Bathymetry survey to be conducted to assess sand availability in CRZ areas

Permits for sand extraction to be issued only if excess sand is found to be available, says Senthil

June 09, 2018 12:14 am | Updated 08:05 pm IST - Mangaluru

 With the last date of the sand extraction season nearing, workers unloading sand from a boat on the Netravathi in Mangaluru on Friday.

With the last date of the sand extraction season nearing, workers unloading sand from a boat on the Netravathi in Mangaluru on Friday.

Unbridled sand extraction from rivers in Coastal Regulation Zone (CRZ) in Dakshina Kannada, which got reduced to some extent recently, is set to get further reduced following the district administration’s decision to go for accurate assessment of sand available for extraction.

The administration has decided to go for a bathymetry survey of riverbeds in CRZ areas to assess the quantum of excess sand that may be extracted ‘to facilitate smooth movement of fishing boats.’

Through bathymetry, one can measure the depth of a water body and map underwater features through different methods. This survey is widely used for research including flood inundation, water contour, leakage etc.

Dakshina Kannada Deputy Commissioner S. Sasikanth Senthil, who is also the Chairman of the District Sand Monitoring Committee, told The Hindu that the administration would get a baseline survey done immediately after the present sand extraction gets over, that is, by June 15. Bathymetry survey will be conducted before issuing permits for the next season in August to assess sand deposition in riverbeds post-monsoon.

Only if it was found that sand was available in excess in identified areas, then permits would be issued to extract the same, Mr. Senthil said.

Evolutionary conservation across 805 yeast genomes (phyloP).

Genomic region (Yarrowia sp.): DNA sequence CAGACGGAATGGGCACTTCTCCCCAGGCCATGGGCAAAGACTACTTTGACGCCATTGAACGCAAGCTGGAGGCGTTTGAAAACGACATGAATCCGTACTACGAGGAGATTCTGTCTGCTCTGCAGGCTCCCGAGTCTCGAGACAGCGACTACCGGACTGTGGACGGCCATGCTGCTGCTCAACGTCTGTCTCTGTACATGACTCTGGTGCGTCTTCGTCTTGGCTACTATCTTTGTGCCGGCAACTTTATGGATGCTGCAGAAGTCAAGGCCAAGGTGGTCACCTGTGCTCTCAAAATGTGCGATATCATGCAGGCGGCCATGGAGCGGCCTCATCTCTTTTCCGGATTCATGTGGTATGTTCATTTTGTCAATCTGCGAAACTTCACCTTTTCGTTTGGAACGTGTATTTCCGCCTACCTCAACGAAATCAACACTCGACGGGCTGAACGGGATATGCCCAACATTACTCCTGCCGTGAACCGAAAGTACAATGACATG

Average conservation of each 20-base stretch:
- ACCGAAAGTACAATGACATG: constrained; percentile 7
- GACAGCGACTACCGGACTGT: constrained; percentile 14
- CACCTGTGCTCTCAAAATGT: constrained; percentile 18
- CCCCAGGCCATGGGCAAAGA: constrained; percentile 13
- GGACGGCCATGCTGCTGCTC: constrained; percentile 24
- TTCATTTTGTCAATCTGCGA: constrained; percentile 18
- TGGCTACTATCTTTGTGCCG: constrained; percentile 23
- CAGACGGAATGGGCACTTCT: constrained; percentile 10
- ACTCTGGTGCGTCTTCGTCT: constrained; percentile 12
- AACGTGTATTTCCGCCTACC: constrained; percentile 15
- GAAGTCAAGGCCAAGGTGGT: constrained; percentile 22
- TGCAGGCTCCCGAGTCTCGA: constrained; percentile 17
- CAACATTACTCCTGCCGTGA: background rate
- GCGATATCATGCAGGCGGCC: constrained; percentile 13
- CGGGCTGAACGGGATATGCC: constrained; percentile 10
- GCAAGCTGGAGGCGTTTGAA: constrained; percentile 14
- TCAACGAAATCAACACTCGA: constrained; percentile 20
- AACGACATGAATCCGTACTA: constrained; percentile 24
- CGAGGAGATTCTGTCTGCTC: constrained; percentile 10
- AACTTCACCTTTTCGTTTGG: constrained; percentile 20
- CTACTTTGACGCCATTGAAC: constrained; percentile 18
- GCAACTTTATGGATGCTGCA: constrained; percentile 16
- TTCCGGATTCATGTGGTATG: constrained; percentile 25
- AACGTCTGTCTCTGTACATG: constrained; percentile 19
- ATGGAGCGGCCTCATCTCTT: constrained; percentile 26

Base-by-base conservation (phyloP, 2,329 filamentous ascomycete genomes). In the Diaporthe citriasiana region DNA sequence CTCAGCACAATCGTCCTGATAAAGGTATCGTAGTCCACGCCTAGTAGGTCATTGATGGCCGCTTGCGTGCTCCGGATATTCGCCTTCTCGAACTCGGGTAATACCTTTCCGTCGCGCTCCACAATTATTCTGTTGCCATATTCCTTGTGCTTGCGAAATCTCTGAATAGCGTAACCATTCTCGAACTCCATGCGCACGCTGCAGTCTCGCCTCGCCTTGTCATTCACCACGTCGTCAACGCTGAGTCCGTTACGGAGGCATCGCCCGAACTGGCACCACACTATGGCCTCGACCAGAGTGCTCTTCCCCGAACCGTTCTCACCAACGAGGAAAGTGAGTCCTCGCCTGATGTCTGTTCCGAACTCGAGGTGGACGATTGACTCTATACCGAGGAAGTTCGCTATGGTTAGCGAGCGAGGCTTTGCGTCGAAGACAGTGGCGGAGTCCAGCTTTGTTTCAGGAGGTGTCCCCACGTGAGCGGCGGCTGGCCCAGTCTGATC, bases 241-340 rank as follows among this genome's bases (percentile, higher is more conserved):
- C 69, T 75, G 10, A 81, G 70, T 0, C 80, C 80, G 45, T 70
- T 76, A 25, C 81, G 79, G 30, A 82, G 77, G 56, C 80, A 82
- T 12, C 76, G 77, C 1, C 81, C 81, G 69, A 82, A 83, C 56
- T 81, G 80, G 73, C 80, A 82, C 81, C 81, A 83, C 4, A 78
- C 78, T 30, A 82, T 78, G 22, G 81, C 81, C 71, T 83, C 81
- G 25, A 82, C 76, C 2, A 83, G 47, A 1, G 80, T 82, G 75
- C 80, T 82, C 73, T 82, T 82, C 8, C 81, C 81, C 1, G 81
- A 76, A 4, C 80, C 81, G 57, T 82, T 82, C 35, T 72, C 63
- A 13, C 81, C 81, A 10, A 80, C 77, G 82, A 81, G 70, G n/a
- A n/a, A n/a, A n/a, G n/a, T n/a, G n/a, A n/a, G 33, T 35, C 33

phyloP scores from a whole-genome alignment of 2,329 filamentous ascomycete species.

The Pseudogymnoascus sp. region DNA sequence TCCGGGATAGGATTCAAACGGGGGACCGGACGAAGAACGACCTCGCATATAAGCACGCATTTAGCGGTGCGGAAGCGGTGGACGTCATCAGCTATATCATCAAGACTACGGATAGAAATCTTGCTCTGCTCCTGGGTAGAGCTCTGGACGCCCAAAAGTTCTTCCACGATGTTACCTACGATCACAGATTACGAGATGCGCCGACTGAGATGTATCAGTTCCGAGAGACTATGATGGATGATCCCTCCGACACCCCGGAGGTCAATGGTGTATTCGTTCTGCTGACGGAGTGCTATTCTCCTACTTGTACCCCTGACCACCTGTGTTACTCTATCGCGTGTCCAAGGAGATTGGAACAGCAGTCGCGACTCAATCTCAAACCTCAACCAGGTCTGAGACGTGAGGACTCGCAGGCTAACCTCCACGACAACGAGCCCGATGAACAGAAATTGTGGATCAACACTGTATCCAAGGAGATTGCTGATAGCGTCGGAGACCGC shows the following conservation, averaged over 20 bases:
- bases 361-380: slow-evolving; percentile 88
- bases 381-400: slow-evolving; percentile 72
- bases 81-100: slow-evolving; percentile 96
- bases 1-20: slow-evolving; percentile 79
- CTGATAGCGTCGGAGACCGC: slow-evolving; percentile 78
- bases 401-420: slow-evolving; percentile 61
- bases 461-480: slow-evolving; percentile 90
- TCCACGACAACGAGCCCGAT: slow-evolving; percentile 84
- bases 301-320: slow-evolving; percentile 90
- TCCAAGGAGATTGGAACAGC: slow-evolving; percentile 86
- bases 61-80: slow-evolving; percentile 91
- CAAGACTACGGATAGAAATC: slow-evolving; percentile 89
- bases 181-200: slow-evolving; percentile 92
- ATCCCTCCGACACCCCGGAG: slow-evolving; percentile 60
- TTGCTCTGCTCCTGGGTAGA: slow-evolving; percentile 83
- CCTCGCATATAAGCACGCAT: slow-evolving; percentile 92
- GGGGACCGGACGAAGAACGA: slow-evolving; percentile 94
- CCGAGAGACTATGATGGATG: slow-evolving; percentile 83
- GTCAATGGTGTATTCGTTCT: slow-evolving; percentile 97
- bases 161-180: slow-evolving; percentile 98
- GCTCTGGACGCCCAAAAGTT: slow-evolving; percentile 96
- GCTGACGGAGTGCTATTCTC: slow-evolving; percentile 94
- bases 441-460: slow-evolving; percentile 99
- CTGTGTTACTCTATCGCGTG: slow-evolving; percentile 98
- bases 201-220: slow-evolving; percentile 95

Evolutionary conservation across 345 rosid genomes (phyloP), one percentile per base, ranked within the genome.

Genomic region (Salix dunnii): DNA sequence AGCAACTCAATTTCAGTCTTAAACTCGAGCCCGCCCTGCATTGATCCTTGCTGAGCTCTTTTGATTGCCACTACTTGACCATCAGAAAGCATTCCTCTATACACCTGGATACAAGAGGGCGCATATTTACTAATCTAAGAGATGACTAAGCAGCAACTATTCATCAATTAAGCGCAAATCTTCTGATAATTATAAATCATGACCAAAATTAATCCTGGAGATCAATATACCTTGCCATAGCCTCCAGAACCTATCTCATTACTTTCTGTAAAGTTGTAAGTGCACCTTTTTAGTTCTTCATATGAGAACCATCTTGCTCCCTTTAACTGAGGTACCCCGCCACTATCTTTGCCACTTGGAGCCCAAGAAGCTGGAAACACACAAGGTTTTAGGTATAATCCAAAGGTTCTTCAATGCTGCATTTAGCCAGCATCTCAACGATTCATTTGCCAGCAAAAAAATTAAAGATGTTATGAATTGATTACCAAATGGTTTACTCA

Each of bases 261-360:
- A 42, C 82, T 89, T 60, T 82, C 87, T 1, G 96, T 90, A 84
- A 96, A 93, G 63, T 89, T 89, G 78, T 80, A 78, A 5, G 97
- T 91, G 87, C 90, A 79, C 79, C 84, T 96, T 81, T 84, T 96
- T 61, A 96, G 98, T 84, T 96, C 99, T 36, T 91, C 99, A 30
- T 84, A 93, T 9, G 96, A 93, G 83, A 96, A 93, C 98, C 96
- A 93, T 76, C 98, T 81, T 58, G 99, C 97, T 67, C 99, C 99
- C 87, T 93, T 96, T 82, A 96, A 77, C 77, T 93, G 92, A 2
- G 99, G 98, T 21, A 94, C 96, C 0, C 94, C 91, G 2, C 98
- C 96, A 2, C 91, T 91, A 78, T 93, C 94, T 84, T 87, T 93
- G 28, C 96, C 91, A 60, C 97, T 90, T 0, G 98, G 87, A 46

The committee had limited the number of permits within one hundred this season, as against over 400 issued a couple of years ago as the first step to prevent excess exploitation of riverbeds.

Asked whether the number of permits would further get reduced, Mr. Senthil said it was likely.

Environmentalists have been raising concerns that riverbeds of Netravati and the Phalguni (Gurupura) were razed to the bottom-extent possible in the last five years while demanding complete ban on sand extraction in CRZ areas till the sand gets replenished to healthy levels.

B.K. Murthy, geologist with the Mines and Geology Department, said bathemetry survey was already done to identify sand bars for concreting National Highway 75 between B.C. Road and Addahole in the district.

Unlike the present GPS-cum-satellite imagery-based survey, bathymetry provides accurate data about excess sand availability. The survey would be conducted only in identified zones and not across the river-length since it is costly, he added.

While the CRZ norms prohibit sand extraction in CRZ areas for commercial exploitation, authorities and sand mafia circumvented this through an exception which allowed extraction only to facilitate smooth movement of fishing boats.

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